The Mold Research Committee presents our position statement on the current state of the science regarding human health effects acquired following exposure to the multiple microbes and microbial contaminants and their metabolites found in the interior environment of water-damaged buildings (WDB). These contaminants include but are not limited to fungi, bacteria, actinomycetes, and mycobacteria and their toxins; as well as inflammagens from fragments of fungal structures; and beta glucans, mannans, hemolysins, proteinases, spirocyclic drimanes and microbial volatile organic compounds (VOCs).

Exposure to these WDB environments can cause a readily identifiable illness syndrome characterized by specific metabolic disturbances stemming from lack of neuropeptide control of host inflammatory responses, genetic susceptibility and abnormal downstream inflammatory parameters that not only define the illness but also provide the academic basis for sequential therapeutic interventions.

Our findings are focused on abnormal physiologic changes in health, documented by health care professionals who are actively involved with case management of those made ill from exposure in WDB. The current body of literature describing the multiple adverse health effects acquired following exposure to the interior environments of WDB is extensive. The physiology unveiled by such literature mirrors the physiologic findings in chronic inflammatory response syndromes. The literature we cite throughout this document supports the concept that exposure to the interior environment of WDB creates abnormal inflammatory responses that are both biomarkers for the presence of the illness and guides for therapy. We note that the readily recognized abnormalities in host immune responses are initiated both by (i) the adverse effects of toxins such as mycotoxins, endotoxins and toxins made by actinomycetes; and (ii) effects of inflammagens. As the many possible sources of compounds that are found in WDB can each lead to the diversity of host responses seen, it is impossible to distinguish a unique source of such abnormal immune responses in patients with illness acquired following exposure to the interior environment of WDB.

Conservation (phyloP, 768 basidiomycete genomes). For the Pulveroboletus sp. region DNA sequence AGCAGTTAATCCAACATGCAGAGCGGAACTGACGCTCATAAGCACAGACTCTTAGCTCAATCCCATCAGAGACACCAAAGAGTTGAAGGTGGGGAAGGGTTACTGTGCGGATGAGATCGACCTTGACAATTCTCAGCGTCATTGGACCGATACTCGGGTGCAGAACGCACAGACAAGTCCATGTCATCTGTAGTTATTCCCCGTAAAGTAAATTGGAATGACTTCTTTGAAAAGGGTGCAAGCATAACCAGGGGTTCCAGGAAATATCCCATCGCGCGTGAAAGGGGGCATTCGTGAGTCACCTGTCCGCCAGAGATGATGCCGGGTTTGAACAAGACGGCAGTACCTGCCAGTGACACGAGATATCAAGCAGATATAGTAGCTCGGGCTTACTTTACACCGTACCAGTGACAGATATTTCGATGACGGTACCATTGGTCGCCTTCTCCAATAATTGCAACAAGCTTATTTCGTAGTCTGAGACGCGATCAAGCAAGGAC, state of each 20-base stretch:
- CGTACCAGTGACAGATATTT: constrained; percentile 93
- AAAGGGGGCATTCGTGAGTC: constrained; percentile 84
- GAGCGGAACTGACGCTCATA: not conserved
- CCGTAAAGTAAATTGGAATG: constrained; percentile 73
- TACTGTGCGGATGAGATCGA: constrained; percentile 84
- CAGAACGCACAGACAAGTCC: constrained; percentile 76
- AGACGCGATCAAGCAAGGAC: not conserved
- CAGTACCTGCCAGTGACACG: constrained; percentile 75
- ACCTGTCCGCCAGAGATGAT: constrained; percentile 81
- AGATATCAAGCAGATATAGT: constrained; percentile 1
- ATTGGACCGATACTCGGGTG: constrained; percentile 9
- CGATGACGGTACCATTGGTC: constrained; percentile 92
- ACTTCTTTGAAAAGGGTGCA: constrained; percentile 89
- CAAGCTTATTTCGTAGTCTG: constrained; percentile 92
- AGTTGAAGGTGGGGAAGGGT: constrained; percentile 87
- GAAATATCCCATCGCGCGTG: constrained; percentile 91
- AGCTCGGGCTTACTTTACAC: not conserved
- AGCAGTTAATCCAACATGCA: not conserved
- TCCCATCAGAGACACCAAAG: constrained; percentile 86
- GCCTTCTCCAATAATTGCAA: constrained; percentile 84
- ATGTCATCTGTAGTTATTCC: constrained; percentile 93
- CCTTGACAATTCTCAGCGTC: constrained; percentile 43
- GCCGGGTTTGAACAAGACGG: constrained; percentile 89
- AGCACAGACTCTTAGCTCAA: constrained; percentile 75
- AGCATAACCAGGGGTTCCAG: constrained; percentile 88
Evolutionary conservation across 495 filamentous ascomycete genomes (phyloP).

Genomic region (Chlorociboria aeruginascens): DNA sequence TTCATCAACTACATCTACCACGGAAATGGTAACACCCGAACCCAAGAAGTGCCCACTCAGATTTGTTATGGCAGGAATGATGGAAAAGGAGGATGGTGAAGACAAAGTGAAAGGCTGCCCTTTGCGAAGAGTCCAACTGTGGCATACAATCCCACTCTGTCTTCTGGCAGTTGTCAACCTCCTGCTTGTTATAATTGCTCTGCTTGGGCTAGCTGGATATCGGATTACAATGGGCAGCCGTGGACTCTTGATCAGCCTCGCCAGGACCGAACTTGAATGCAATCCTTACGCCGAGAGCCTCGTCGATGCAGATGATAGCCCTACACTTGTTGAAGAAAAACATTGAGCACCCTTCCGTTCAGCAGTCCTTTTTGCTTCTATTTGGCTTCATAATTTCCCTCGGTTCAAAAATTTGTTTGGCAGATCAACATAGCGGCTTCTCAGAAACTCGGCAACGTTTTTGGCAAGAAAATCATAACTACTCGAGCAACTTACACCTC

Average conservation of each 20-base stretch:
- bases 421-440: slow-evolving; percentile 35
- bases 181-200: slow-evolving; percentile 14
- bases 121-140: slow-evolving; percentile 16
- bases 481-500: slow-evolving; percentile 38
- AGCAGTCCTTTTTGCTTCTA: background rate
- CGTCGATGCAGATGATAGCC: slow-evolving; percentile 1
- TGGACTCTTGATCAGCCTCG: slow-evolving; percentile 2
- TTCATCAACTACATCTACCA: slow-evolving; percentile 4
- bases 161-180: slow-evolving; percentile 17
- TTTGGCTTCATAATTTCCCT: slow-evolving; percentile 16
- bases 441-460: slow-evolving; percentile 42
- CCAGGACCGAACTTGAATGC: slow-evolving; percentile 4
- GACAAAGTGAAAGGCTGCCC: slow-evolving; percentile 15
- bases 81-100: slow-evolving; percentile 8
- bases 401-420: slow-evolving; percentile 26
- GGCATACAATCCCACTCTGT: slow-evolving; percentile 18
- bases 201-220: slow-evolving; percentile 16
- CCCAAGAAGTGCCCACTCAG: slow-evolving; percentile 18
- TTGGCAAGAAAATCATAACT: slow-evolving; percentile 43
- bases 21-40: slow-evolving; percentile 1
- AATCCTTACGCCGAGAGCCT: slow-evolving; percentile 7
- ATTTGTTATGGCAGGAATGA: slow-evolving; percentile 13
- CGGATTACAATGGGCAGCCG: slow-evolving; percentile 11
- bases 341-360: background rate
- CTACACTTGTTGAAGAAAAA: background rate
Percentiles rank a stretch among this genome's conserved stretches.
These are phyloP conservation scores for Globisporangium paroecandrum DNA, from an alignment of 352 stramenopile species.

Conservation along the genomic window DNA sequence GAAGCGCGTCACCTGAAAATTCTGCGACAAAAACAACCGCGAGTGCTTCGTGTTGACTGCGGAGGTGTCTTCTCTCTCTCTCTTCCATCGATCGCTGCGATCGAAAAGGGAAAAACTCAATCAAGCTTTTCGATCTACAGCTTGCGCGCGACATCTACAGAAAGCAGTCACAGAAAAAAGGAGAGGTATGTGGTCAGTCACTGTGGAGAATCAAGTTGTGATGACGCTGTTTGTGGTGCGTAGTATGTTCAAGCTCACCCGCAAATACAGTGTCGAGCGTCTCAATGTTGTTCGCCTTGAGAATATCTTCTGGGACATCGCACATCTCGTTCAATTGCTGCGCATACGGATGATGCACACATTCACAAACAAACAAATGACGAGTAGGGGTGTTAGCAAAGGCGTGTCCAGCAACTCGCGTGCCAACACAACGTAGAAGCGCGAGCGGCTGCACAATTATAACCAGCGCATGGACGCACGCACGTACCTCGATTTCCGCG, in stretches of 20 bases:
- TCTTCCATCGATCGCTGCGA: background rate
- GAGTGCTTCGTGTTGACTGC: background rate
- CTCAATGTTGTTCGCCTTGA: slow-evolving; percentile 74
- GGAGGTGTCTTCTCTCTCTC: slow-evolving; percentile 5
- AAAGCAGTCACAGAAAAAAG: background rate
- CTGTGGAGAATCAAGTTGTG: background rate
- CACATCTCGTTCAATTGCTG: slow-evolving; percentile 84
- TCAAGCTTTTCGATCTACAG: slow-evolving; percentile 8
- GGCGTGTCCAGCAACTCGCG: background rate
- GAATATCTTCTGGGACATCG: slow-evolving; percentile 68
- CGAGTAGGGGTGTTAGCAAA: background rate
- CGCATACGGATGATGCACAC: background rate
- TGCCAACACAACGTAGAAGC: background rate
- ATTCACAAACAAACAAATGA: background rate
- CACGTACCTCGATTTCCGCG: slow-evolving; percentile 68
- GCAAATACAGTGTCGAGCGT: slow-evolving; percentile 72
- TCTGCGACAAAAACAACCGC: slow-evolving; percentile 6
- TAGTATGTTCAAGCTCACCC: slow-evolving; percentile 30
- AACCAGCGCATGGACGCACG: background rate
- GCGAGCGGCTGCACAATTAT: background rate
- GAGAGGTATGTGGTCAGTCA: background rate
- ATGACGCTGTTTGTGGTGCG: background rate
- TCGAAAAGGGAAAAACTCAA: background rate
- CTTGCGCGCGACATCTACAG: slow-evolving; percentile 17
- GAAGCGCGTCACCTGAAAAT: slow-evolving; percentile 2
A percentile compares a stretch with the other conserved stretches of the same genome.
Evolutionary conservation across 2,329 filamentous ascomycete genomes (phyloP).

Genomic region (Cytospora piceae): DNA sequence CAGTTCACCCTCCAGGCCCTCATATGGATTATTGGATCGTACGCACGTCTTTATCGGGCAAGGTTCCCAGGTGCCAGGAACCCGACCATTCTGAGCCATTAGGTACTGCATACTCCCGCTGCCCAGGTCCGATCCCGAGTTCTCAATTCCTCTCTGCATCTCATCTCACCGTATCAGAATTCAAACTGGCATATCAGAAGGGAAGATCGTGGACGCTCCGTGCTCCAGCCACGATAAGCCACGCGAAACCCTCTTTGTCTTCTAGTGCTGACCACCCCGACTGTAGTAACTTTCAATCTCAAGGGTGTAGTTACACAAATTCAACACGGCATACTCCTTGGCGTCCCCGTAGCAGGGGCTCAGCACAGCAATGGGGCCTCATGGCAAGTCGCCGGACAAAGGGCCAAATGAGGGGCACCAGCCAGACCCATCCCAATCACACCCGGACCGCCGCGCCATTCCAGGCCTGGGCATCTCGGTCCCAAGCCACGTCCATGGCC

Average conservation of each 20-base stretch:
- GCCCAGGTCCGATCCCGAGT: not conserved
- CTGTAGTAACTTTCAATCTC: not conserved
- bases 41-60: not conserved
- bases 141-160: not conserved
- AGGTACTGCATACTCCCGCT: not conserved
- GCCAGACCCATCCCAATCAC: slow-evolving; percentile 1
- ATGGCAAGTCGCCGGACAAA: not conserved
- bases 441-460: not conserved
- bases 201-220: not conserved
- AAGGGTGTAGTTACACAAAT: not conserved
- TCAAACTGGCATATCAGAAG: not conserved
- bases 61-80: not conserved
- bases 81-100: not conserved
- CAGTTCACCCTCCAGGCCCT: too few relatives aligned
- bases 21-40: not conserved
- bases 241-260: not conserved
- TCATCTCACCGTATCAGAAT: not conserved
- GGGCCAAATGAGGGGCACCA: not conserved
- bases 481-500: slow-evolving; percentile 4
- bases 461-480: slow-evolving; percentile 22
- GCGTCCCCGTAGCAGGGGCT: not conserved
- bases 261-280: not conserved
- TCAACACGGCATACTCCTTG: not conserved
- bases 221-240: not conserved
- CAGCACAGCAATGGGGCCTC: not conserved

Several consensus statements have been composed in the past decade. Yet none have included (a) assessments made by physicians involved with diagnosis and treatment of these adverse health effects; (b) academic papers written by physicians reporting both baseline and treatment data on the human illness; (c) reporting of results from published studies using treatment protocols or studies on prospective human or animal experimentation; (d) reporting based on objective parameters found in affected patients; and (e) clinical status after interventions. Despite these substantial shortcomings of pertinent information, these prior consensus statements are being used (i) in legal matters to report the state of human health effects from exposure in WDB and (ii) to serve as the basis for public health policy.

A more current reporting of accepted science that is based on literature review and includes, but is not limited to, experience of actual treating physicians is the foundation for our consensus opinion.